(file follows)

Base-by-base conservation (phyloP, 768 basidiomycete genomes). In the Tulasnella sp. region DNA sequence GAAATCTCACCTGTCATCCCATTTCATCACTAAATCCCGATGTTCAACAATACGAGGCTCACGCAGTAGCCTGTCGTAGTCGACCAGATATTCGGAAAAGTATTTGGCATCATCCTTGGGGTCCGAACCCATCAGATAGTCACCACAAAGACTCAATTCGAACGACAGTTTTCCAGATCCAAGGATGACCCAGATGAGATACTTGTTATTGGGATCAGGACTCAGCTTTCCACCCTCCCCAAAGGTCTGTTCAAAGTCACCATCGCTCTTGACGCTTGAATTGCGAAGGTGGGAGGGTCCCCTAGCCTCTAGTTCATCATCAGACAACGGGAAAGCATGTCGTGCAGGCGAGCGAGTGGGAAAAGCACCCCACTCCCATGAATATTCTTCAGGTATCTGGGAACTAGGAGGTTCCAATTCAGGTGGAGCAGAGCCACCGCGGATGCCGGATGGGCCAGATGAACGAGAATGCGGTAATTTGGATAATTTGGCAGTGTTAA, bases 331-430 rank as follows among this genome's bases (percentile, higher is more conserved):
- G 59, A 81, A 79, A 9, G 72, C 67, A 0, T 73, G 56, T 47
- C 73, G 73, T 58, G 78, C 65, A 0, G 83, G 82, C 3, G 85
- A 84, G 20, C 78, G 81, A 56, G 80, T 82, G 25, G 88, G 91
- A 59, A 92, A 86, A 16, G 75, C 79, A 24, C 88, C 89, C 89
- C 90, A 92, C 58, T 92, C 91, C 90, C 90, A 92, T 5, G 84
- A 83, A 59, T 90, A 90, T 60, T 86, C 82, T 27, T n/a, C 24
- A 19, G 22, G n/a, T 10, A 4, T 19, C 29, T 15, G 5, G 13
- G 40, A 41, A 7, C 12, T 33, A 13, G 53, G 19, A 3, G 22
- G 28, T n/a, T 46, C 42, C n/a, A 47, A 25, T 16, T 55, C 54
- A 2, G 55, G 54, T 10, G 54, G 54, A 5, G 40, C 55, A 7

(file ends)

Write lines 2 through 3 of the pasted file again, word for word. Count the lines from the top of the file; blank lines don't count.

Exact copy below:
- G 59, A 81, A 79, A 9, G 72, C 67, A 0, T 73, G 56, T 47
- C 73, G 73, T 58, G 78, C 65, A 0, G 83, G 82, C 3, G 85